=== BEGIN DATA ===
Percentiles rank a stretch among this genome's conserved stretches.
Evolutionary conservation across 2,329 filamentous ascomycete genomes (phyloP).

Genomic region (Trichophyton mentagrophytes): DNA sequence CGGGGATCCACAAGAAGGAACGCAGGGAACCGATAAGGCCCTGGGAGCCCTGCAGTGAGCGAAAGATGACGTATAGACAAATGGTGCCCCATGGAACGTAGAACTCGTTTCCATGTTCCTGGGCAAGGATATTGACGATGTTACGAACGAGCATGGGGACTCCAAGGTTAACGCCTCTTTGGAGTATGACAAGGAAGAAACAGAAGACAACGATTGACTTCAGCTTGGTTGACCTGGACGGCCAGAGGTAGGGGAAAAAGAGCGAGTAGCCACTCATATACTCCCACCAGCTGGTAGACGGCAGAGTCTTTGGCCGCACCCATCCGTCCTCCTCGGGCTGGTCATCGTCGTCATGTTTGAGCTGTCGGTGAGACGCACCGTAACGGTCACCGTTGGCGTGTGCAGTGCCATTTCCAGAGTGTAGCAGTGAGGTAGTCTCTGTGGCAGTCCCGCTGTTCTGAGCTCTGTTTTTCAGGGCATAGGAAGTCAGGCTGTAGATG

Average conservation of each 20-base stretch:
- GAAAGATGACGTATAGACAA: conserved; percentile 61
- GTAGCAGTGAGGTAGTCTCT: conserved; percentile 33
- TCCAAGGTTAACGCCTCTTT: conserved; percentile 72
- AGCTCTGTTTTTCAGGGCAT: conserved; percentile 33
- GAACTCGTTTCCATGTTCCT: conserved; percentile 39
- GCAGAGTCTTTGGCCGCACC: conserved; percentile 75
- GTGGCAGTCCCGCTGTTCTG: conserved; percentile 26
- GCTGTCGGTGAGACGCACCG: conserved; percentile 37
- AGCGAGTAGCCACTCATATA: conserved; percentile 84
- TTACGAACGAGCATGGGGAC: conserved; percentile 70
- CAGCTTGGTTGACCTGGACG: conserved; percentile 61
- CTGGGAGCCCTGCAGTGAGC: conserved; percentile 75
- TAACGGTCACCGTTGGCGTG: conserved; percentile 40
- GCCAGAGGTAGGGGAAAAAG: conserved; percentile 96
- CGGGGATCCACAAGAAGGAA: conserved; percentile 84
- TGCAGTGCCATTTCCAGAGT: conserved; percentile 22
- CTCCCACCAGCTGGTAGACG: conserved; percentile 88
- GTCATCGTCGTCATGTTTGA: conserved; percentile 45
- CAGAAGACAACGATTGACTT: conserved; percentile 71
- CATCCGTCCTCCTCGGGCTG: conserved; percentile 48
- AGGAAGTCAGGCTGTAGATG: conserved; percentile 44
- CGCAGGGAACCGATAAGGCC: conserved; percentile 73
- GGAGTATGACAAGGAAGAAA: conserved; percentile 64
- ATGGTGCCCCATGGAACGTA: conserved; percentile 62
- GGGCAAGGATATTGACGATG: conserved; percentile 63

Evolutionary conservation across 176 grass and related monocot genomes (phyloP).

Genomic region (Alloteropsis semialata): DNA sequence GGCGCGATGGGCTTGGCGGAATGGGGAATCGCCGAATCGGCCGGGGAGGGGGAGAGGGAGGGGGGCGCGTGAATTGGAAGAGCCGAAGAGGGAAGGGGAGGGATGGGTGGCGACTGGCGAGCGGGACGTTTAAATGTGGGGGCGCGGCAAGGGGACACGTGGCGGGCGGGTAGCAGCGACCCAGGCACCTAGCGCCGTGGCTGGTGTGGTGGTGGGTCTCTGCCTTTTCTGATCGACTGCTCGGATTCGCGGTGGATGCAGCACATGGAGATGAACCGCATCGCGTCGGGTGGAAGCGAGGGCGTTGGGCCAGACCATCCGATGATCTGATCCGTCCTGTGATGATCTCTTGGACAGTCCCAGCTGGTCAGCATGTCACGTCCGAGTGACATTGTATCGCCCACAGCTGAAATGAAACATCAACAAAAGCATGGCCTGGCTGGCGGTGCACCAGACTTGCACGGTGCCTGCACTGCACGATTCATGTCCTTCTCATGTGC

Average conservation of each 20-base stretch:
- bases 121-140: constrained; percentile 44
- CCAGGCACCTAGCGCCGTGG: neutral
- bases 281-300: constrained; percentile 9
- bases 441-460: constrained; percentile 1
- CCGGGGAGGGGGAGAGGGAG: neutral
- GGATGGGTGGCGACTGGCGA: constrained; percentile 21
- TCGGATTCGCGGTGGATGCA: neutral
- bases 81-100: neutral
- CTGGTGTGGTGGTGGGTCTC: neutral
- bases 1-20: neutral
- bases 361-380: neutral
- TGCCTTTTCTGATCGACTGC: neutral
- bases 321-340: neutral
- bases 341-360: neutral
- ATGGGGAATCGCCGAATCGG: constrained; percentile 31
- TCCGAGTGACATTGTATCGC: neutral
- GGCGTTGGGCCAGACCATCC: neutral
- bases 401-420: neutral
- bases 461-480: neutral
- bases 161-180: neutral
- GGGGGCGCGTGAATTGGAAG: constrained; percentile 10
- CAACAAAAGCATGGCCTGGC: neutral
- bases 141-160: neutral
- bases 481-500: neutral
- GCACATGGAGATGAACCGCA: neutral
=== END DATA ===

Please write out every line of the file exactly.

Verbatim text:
Percentiles rank a stretch among this genome's conserved stretches.
Evolutionary conservation across 2,329 filamentous ascomycete genomes (phyloP).

Genomic region (Trichophyton mentagrophytes): DNA sequence CGGGGATCCACAAGAAGGAACGCAGGGAACCGATAAGGCCCTGGGAGCCCTGCAGTGAGCGAAAGATGACGTATAGACAAATGGTGCCCCATGGAACGTAGAACTCGTTTCCATGTTCCTGGGCAAGGATATTGACGATGTTACGAACGAGCATGGGGACTCCAAGGTTAACGCCTCTTTGGAGTATGACAAGGAAGAAACAGAAGACAACGATTGACTTCAGCTTGGTTGACCTGGACGGCCAGAGGTAGGGGAAAAAGAGCGAGTAGCCACTCATATACTCCCACCAGCTGGTAGACGGCAGAGTCTTTGGCCGCACCCATCCGTCCTCCTCGGGCTGGTCATCGTCGTCATGTTTGAGCTGTCGGTGAGACGCACCGTAACGGTCACCGTTGGCGTGTGCAGTGCCATTTCCAGAGTGTAGCAGTGAGGTAGTCTCTGTGGCAGTCCCGCTGTTCTGAGCTCTGTTTTTCAGGGCATAGGAAGTCAGGCTGTAGATG

Average conservation of each 20-base stretch:
- GAAAGATGACGTATAGACAA: conserved; percentile 61
- GTAGCAGTGAGGTAGTCTCT: conserved; percentile 33
- TCCAAGGTTAACGCCTCTTT: conserved; percentile 72
- AGCTCTGTTTTTCAGGGCAT: conserved; percentile 33
- GAACTCGTTTCCATGTTCCT: conserved; percentile 39
- GCAGAGTCTTTGGCCGCACC: conserved; percentile 75
- GTGGCAGTCCCGCTGTTCTG: conserved; percentile 26
- GCTGTCGGTGAGACGCACCG: conserved; percentile 37
- AGCGAGTAGCCACTCATATA: conserved; percentile 84
- TTACGAACGAGCATGGGGAC: conserved; percentile 70
- CAGCTTGGTTGACCTGGACG: conserved; percentile 61
- CTGGGAGCCCTGCAGTGAGC: conserved; percentile 75
- TAACGGTCACCGTTGGCGTG: conserved; percentile 40
- GCCAGAGGTAGGGGAAAAAG: conserved; percentile 96
- CGGGGATCCACAAGAAGGAA: conserved; percentile 84
- TGCAGTGCCATTTCCAGAGT: conserved; percentile 22
- CTCCCACCAGCTGGTAGACG: conserved; percentile 88
- GTCATCGTCGTCATGTTTGA: conserved; percentile 45
- CAGAAGACAACGATTGACTT: conserved; percentile 71
- CATCCGTCCTCCTCGGGCTG: conserved; percentile 48
- AGGAAGTCAGGCTGTAGATG: conserved; percentile 44
- CGCAGGGAACCGATAAGGCC: conserved; percentile 73
- GGAGTATGACAAGGAAGAAA: conserved; percentile 64
- ATGGTGCCCCATGGAACGTA: conserved; percentile 62
- GGGCAAGGATATTGACGATG: conserved; percentile 63

Evolutionary conservation across 176 grass and related monocot genomes (phyloP).

Genomic region (Alloteropsis semialata): DNA sequence GGCGCGATGGGCTTGGCGGAATGGGGAATCGCCGAATCGGCCGGGGAGGGGGAGAGGGAGGGGGGCGCGTGAATTGGAAGAGCCGAAGAGGGAAGGGGAGGGATGGGTGGCGACTGGCGAGCGGGACGTTTAAATGTGGGGGCGCGGCAAGGGGACACGTGGCGGGCGGGTAGCAGCGACCCAGGCACCTAGCGCCGTGGCTGGTGTGGTGGTGGGTCTCTGCCTTTTCTGATCGACTGCTCGGATTCGCGGTGGATGCAGCACATGGAGATGAACCGCATCGCGTCGGGTGGAAGCGAGGGCGTTGGGCCAGACCATCCGATGATCTGATCCGTCCTGTGATGATCTCTTGGACAGTCCCAGCTGGTCAGCATGTCACGTCCGAGTGACATTGTATCGCCCACAGCTGAAATGAAACATCAACAAAAGCATGGCCTGGCTGGCGGTGCACCAGACTTGCACGGTGCCTGCACTGCACGATTCATGTCCTTCTCATGTGC

Average conservation of each 20-base stretch:
- bases 121-140: constrained; percentile 44
- CCAGGCACCTAGCGCCGTGG: neutral
- bases 281-300: constrained; percentile 9
- bases 441-460: constrained; percentile 1
- CCGGGGAGGGGGAGAGGGAG: neutral
- GGATGGGTGGCGACTGGCGA: constrained; percentile 21
- TCGGATTCGCGGTGGATGCA: neutral
- bases 81-100: neutral
- CTGGTGTGGTGGTGGGTCTC: neutral
- bases 1-20: neutral
- bases 361-380: neutral
- TGCCTTTTCTGATCGACTGC: neutral
- bases 321-340: neutral
- bases 341-360: neutral
- ATGGGGAATCGCCGAATCGG: constrained; percentile 31
- TCCGAGTGACATTGTATCGC: neutral
- GGCGTTGGGCCAGACCATCC: neutral
- bases 401-420: neutral
- bases 461-480: neutral
- bases 161-180: neutral
- GGGGGCGCGTGAATTGGAAG: constrained; percentile 10
- CAACAAAAGCATGGCCTGGC: neutral
- bases 141-160: neutral
- bases 481-500: neutral
- GCACATGGAGATGAACCGCA: neutral